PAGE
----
Love cherries? Then visit the original Cherry Republic, which has cherry products of all kinds, from the sweet to the savory. You can easily find some delicious snacks to take back to the campsite. The quaint downtown takes on a lively atmosphere in the summer months as visitors dine at establishments such as Boonedocks, Art’s Tavern, and Western Avenue Bar & Grill; or grab an ice cream cone from Pine Cone. While you’re in the area, you can rent a boat to take on Little Glen Lake or Big Glen Lake, or rent a canoe on the pristine Crystal River. But one of the most significant attractions, and why many folks choose this part of Michigan to visit, is to see Sleeping Bear Dunes National Lakeshore. From the majestic dune climb to the picturesque Pierce Stocking Drive to hiking the trails to rock hounding on the Lake Michigan shoreline, this incredible park is truly a gem for those who love and appreciate the outdoors.

Nearby campgrounds… Indigo Bluffs RV Park and Resort (Empire), Northgate Leelanau Pines (Cedar), Holiday Park Campground (Traverse City), Vacation Trailer Park (Benzonia)



Bavarian. That is the single-best word to describe this distinctive destination in the crook of Michigan’s thumb.  The town looks like it’s from a picture book of fairy tales. It’s clean and decorated to the nines with flowers. Alpine influence is everywhere, from the structures of the buildings to the types of shops to the local fare. Nearby, visit Bronner’s Christmas Wonderland. Even if Christmas is nowhere close, take a walk through the World’s Largest Christmas Store. Visit at night and you can drive through to see the sparkling display of Christmas lights.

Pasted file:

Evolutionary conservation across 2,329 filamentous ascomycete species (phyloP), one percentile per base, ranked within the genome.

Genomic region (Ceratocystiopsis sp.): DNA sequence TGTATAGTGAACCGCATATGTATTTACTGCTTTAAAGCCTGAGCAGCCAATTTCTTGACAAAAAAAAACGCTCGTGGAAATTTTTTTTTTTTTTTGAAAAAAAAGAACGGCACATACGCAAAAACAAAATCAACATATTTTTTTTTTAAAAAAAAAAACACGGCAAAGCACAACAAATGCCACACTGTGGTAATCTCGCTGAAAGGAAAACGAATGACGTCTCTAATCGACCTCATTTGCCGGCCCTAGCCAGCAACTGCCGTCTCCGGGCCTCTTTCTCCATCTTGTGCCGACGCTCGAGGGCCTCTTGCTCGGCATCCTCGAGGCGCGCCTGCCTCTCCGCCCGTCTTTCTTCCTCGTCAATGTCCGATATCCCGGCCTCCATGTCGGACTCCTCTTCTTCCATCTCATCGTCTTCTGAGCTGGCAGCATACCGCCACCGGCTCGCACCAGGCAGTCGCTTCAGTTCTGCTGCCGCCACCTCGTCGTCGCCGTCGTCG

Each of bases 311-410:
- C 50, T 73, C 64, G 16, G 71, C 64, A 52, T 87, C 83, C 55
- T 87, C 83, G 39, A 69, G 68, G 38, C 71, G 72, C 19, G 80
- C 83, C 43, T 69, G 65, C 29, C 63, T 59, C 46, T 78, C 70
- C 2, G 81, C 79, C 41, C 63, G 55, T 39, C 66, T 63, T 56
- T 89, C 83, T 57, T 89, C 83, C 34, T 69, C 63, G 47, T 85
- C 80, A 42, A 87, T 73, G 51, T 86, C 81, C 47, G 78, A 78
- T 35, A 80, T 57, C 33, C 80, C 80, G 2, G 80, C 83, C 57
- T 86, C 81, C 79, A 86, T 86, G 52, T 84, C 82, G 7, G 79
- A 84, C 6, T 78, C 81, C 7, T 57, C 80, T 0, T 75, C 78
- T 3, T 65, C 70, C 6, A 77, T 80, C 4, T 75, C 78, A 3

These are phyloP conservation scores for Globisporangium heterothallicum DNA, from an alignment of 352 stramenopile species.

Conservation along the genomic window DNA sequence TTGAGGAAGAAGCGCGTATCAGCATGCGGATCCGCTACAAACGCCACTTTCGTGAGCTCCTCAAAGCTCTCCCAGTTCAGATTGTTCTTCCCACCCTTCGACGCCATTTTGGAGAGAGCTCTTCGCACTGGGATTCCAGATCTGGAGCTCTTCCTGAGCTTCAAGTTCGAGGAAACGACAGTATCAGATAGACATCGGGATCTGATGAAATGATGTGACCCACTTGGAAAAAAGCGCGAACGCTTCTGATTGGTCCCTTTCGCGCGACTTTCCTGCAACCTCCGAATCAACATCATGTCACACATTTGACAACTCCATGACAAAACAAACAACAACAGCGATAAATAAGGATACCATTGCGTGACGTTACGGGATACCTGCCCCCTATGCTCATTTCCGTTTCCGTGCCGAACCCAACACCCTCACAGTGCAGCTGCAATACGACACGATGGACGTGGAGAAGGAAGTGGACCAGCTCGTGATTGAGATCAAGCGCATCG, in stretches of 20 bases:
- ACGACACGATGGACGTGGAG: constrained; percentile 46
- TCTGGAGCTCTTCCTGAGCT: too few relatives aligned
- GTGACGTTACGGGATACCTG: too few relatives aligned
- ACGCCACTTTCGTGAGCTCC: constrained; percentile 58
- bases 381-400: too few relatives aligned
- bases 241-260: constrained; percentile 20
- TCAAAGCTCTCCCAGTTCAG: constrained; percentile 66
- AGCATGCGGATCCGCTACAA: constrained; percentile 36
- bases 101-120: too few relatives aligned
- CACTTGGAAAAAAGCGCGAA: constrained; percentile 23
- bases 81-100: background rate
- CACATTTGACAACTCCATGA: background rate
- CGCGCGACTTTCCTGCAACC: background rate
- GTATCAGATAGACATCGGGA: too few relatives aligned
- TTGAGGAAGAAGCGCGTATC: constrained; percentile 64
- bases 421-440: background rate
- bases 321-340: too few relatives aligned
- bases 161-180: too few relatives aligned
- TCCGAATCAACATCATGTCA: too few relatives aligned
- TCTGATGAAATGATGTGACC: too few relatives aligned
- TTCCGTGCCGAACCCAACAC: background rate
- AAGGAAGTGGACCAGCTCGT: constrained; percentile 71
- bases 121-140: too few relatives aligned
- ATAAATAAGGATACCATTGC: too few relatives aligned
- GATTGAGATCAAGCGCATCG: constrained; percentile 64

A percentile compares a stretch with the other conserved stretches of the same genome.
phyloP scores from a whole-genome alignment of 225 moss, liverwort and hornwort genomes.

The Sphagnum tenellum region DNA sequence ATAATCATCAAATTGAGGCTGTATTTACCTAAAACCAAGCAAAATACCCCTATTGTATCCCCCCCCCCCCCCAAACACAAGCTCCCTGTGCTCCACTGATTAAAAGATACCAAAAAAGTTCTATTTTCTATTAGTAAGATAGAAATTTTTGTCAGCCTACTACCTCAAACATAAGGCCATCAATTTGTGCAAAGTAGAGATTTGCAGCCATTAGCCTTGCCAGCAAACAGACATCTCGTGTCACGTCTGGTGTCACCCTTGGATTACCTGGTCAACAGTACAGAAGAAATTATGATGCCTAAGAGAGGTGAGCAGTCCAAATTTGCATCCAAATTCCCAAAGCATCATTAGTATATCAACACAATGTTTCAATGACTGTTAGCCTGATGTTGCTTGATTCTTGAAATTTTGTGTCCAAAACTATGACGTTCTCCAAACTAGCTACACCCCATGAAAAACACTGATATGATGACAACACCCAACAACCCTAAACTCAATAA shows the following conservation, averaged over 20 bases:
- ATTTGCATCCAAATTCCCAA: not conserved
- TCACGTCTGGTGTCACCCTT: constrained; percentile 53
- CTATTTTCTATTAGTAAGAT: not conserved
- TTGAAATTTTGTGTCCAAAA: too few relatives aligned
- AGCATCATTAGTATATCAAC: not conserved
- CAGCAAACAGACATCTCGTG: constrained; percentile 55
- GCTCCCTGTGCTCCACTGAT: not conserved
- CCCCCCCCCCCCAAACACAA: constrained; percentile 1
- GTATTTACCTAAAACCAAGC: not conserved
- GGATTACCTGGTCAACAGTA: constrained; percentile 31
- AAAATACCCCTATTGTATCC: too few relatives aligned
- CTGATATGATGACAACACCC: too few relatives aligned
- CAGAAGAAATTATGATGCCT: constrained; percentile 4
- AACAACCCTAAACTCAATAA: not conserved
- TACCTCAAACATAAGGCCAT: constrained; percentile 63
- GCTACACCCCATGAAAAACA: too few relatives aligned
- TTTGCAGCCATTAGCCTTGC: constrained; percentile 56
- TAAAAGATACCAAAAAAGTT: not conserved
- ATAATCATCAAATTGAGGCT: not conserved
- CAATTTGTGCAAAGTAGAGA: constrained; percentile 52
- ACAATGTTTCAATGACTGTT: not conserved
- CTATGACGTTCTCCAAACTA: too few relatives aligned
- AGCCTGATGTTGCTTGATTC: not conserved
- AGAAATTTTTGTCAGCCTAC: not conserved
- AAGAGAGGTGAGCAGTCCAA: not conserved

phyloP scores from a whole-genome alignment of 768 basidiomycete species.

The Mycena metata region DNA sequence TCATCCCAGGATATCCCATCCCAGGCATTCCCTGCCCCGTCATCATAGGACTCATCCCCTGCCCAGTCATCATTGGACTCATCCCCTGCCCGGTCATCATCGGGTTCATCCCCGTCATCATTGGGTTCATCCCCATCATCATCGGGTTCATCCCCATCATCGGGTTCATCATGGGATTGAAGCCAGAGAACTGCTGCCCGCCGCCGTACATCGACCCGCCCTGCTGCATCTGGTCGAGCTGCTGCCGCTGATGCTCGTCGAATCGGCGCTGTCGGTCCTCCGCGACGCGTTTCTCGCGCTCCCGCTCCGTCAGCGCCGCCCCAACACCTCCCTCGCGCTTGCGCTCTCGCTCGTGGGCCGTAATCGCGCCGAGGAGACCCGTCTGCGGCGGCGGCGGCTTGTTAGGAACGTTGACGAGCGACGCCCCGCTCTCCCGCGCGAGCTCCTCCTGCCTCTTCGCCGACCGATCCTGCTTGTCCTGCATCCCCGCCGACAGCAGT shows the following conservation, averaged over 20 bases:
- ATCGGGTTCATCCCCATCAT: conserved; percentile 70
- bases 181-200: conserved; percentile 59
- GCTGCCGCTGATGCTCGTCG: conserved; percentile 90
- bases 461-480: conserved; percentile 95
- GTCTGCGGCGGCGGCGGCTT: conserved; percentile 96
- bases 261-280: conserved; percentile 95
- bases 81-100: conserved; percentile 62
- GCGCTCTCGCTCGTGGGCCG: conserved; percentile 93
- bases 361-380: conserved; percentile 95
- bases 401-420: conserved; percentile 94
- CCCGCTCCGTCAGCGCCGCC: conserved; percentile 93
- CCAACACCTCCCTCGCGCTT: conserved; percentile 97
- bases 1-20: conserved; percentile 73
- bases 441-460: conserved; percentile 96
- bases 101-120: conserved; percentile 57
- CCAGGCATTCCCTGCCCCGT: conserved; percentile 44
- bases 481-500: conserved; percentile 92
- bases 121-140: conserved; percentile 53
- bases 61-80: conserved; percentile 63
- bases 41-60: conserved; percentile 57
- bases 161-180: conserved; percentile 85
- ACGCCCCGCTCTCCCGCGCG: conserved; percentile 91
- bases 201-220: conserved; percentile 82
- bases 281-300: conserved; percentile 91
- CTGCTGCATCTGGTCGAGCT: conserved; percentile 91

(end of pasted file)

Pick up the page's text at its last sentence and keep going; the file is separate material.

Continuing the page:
Nearby campgrounds… Frankenmuth Jellystone Park Camp Resort (Frankenmuth), Wesleyan Woods Campground (Vassar)


Mackinaw City

The town itself is a tourist trap, yet it retains some charm. One of the biggest reasons for visiting is to catch a ferry ride to Mackinac Island. But you can enjoy Mackinaw City shopping, fudge, and restaurants. You should also go down to the park for sunset views of the Mighty Mac. Ferry cruises are also available if you want to get close up to the bridge, which spans five miles long and is at the intersection of two Great Lakes: Lake Michigan and Lake Huron. On the Lake Michigan side you’ll also find Colonial Michilimackinac, a reconstructed 18th-century fort and fur trading village that has a one-of-a-kind experience of early settler days here.